Unmanned Mayflower robotic ship reaches Plymouth Rock

An unmanned robotic boat retracing the Mayflower’s 1620 sea voyage has landed near Plymouth Rock. The sleek, self-contained Mayflower encountered an escort boat as it approached the Massachusetts shore on Thursday, more than 400 years after its namesake’s historic voyage from England. It was towed into Plymouth Harbor – under US Coast Guard rules for bareboats – and moored near a replica of the original Mayflower that brought the Pilgrims to America.

Piloted by artificial intelligence technology, the 50-foot (15-meter) trimaran had no captain, navigator or human on board.

The solar-powered ship’s first attempt to cross the Atlantic in 2021 was plagued with technical problems, forcing it to return to its home port of Plymouth, England.

He left the English coast in April but mechanical difficulties diverted him to the Portuguese islands of the Azores and then to Canada. “When you don’t have anyone on board, obviously you can’t make the necessary mechanical and physical repairs,” said Rob High, a software manager at IBM who helped work on the project. “It’s also part of the learning process. On Monday, he left Halifax, Nova Scotia for a successful 4-day voyage to Plymouth Harbour.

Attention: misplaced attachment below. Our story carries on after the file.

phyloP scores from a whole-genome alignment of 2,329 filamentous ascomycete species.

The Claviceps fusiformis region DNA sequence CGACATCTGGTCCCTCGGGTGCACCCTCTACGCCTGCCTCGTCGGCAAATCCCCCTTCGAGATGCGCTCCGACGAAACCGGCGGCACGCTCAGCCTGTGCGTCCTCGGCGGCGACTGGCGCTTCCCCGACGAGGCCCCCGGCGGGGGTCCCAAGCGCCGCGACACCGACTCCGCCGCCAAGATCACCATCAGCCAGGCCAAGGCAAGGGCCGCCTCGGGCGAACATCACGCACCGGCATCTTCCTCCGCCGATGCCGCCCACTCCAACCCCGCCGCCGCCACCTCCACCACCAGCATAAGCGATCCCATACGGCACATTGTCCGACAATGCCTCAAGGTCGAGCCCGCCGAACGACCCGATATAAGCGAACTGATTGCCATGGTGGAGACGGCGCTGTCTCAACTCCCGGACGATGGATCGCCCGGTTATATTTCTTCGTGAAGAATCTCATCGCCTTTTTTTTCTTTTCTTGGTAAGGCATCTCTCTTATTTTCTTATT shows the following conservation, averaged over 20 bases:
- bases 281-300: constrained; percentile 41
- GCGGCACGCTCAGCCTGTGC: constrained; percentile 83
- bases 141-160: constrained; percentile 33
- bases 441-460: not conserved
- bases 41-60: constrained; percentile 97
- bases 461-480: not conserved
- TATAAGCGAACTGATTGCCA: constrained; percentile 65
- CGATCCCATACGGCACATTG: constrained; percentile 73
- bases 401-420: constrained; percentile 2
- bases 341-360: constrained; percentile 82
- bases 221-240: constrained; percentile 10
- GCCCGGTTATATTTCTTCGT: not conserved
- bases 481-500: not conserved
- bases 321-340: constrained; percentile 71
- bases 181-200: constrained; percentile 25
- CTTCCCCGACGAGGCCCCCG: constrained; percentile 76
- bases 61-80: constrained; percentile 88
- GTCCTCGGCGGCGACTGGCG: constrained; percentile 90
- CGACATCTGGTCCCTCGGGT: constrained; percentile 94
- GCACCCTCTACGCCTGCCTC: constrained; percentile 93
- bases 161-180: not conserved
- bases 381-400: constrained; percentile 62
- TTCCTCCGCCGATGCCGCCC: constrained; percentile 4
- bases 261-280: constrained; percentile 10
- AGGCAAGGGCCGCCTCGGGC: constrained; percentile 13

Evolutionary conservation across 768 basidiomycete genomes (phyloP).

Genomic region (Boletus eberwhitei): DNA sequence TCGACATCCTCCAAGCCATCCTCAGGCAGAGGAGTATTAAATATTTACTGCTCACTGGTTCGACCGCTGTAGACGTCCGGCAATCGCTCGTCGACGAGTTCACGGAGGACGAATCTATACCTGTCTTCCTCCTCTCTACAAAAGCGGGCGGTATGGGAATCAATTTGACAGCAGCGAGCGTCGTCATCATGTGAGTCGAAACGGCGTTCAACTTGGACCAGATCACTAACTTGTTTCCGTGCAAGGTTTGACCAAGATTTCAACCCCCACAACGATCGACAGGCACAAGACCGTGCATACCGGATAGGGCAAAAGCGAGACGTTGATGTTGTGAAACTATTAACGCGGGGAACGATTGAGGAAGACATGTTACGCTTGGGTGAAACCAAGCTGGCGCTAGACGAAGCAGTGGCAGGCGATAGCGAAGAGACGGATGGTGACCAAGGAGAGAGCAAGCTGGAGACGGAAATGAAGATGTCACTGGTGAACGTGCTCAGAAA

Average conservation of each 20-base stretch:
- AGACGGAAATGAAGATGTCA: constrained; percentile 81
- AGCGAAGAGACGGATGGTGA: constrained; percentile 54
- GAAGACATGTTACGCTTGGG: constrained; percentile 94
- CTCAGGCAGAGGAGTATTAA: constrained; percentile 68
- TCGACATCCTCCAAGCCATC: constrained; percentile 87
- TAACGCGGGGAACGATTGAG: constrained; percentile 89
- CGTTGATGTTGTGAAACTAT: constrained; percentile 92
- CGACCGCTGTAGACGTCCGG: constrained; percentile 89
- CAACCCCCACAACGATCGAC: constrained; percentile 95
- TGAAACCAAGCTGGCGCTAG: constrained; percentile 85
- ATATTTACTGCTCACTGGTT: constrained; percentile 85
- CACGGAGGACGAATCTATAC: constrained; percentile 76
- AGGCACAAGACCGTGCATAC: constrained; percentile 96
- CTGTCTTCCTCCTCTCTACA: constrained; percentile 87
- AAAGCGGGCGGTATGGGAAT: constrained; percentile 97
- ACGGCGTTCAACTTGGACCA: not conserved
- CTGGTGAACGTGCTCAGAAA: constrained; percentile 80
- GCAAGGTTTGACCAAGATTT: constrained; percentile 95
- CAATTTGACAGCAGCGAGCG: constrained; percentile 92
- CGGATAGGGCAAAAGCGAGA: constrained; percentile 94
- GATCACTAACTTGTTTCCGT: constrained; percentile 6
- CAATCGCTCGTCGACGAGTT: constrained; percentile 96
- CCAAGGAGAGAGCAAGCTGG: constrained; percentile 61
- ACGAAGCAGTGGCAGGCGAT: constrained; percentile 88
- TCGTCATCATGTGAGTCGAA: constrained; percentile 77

The non-profit marine research organization ProMare worked with IBM to build the ship and used it to collect data on whales, microplastic pollution and for other scientific research. Small experimental autonomous vessels have already crossed the Atlantic but researchers describe it as the first vessel of its size to do so.

Completing the voyage “means we can begin to analyze data from the ship’s voyage” and dig deeper into the performance of the AI ​​system, High said. He said the prospect of such unmanned vessels sailing the seas continuously will make it easier to collect “all sorts of things that marine scientists are interested in”.

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